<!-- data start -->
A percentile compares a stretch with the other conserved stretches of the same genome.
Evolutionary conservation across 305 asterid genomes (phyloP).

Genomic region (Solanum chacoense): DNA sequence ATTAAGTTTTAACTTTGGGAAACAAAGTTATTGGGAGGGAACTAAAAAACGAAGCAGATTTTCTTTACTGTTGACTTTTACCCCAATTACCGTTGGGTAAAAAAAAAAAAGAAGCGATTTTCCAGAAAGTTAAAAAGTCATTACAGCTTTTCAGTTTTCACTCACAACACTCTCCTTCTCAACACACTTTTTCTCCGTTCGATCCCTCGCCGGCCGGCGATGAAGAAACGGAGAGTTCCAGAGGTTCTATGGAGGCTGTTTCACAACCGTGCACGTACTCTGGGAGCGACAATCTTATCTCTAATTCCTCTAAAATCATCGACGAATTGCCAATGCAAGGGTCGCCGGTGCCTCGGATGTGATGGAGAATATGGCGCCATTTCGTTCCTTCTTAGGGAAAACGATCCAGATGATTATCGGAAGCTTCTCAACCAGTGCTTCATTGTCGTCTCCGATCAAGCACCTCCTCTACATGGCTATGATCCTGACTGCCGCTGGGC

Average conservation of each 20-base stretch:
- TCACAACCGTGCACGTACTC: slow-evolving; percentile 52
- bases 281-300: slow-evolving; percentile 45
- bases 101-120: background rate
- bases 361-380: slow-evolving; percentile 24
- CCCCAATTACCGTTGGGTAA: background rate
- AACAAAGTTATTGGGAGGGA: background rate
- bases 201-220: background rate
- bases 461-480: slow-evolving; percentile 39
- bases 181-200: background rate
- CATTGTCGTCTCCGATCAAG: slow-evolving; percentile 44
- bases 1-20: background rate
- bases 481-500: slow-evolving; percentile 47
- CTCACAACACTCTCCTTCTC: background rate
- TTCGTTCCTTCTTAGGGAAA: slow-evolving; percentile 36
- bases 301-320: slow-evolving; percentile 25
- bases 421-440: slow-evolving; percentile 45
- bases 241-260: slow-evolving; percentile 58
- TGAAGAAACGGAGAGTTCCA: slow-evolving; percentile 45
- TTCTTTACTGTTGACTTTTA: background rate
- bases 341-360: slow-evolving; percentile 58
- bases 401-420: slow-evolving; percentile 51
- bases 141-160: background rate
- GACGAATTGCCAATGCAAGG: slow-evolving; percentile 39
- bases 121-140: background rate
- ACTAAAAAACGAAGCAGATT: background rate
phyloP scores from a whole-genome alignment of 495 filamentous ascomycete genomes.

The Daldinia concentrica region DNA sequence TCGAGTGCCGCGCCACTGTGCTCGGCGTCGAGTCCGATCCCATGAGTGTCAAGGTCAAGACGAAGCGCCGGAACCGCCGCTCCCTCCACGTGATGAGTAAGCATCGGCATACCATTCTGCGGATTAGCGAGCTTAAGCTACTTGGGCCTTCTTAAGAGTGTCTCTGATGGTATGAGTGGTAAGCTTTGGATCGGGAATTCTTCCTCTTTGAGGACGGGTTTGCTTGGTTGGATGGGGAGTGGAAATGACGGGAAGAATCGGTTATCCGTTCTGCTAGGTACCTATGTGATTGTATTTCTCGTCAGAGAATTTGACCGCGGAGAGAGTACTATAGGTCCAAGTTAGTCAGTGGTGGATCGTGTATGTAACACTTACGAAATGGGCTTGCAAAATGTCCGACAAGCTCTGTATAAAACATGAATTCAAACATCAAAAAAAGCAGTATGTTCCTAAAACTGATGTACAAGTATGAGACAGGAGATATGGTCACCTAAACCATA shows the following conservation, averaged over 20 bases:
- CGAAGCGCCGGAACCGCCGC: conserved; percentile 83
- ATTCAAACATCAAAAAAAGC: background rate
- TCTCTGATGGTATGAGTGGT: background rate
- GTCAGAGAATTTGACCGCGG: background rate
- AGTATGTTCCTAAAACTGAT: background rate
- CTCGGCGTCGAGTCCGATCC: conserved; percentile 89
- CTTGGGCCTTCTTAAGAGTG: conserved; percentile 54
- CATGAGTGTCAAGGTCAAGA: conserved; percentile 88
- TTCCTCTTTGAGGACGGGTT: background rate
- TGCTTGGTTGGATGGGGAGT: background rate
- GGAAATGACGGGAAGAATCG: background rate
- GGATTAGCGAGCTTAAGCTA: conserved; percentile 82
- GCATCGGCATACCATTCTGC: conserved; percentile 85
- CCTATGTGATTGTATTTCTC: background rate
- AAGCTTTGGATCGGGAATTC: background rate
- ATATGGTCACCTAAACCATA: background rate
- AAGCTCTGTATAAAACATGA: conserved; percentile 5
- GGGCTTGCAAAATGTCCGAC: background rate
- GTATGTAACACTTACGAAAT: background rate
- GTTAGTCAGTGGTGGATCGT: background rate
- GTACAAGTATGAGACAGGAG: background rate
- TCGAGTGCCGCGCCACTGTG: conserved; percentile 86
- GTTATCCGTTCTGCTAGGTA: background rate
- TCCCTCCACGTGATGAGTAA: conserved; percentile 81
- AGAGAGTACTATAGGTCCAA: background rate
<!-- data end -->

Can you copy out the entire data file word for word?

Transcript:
A percentile compares a stretch with the other conserved stretches of the same genome.
Evolutionary conservation across 305 asterid genomes (phyloP).

Genomic region (Solanum chacoense): DNA sequence ATTAAGTTTTAACTTTGGGAAACAAAGTTATTGGGAGGGAACTAAAAAACGAAGCAGATTTTCTTTACTGTTGACTTTTACCCCAATTACCGTTGGGTAAAAAAAAAAAAGAAGCGATTTTCCAGAAAGTTAAAAAGTCATTACAGCTTTTCAGTTTTCACTCACAACACTCTCCTTCTCAACACACTTTTTCTCCGTTCGATCCCTCGCCGGCCGGCGATGAAGAAACGGAGAGTTCCAGAGGTTCTATGGAGGCTGTTTCACAACCGTGCACGTACTCTGGGAGCGACAATCTTATCTCTAATTCCTCTAAAATCATCGACGAATTGCCAATGCAAGGGTCGCCGGTGCCTCGGATGTGATGGAGAATATGGCGCCATTTCGTTCCTTCTTAGGGAAAACGATCCAGATGATTATCGGAAGCTTCTCAACCAGTGCTTCATTGTCGTCTCCGATCAAGCACCTCCTCTACATGGCTATGATCCTGACTGCCGCTGGGC

Average conservation of each 20-base stretch:
- TCACAACCGTGCACGTACTC: slow-evolving; percentile 52
- bases 281-300: slow-evolving; percentile 45
- bases 101-120: background rate
- bases 361-380: slow-evolving; percentile 24
- CCCCAATTACCGTTGGGTAA: background rate
- AACAAAGTTATTGGGAGGGA: background rate
- bases 201-220: background rate
- bases 461-480: slow-evolving; percentile 39
- bases 181-200: background rate
- CATTGTCGTCTCCGATCAAG: slow-evolving; percentile 44
- bases 1-20: background rate
- bases 481-500: slow-evolving; percentile 47
- CTCACAACACTCTCCTTCTC: background rate
- TTCGTTCCTTCTTAGGGAAA: slow-evolving; percentile 36
- bases 301-320: slow-evolving; percentile 25
- bases 421-440: slow-evolving; percentile 45
- bases 241-260: slow-evolving; percentile 58
- TGAAGAAACGGAGAGTTCCA: slow-evolving; percentile 45
- TTCTTTACTGTTGACTTTTA: background rate
- bases 341-360: slow-evolving; percentile 58
- bases 401-420: slow-evolving; percentile 51
- bases 141-160: background rate
- GACGAATTGCCAATGCAAGG: slow-evolving; percentile 39
- bases 121-140: background rate
- ACTAAAAAACGAAGCAGATT: background rate
phyloP scores from a whole-genome alignment of 495 filamentous ascomycete genomes.

The Daldinia concentrica region DNA sequence TCGAGTGCCGCGCCACTGTGCTCGGCGTCGAGTCCGATCCCATGAGTGTCAAGGTCAAGACGAAGCGCCGGAACCGCCGCTCCCTCCACGTGATGAGTAAGCATCGGCATACCATTCTGCGGATTAGCGAGCTTAAGCTACTTGGGCCTTCTTAAGAGTGTCTCTGATGGTATGAGTGGTAAGCTTTGGATCGGGAATTCTTCCTCTTTGAGGACGGGTTTGCTTGGTTGGATGGGGAGTGGAAATGACGGGAAGAATCGGTTATCCGTTCTGCTAGGTACCTATGTGATTGTATTTCTCGTCAGAGAATTTGACCGCGGAGAGAGTACTATAGGTCCAAGTTAGTCAGTGGTGGATCGTGTATGTAACACTTACGAAATGGGCTTGCAAAATGTCCGACAAGCTCTGTATAAAACATGAATTCAAACATCAAAAAAAGCAGTATGTTCCTAAAACTGATGTACAAGTATGAGACAGGAGATATGGTCACCTAAACCATA shows the following conservation, averaged over 20 bases:
- CGAAGCGCCGGAACCGCCGC: conserved; percentile 83
- ATTCAAACATCAAAAAAAGC: background rate
- TCTCTGATGGTATGAGTGGT: background rate
- GTCAGAGAATTTGACCGCGG: background rate
- AGTATGTTCCTAAAACTGAT: background rate
- CTCGGCGTCGAGTCCGATCC: conserved; percentile 89
- CTTGGGCCTTCTTAAGAGTG: conserved; percentile 54
- CATGAGTGTCAAGGTCAAGA: conserved; percentile 88
- TTCCTCTTTGAGGACGGGTT: background rate
- TGCTTGGTTGGATGGGGAGT: background rate
- GGAAATGACGGGAAGAATCG: background rate
- GGATTAGCGAGCTTAAGCTA: conserved; percentile 82
- GCATCGGCATACCATTCTGC: conserved; percentile 85
- CCTATGTGATTGTATTTCTC: background rate
- AAGCTTTGGATCGGGAATTC: background rate
- ATATGGTCACCTAAACCATA: background rate
- AAGCTCTGTATAAAACATGA: conserved; percentile 5
- GGGCTTGCAAAATGTCCGAC: background rate
- GTATGTAACACTTACGAAAT: background rate
- GTTAGTCAGTGGTGGATCGT: background rate
- GTACAAGTATGAGACAGGAG: background rate
- TCGAGTGCCGCGCCACTGTG: conserved; percentile 86
- GTTATCCGTTCTGCTAGGTA: background rate
- TCCCTCCACGTGATGAGTAA: conserved; percentile 81
- AGAGAGTACTATAGGTCCAA: background rate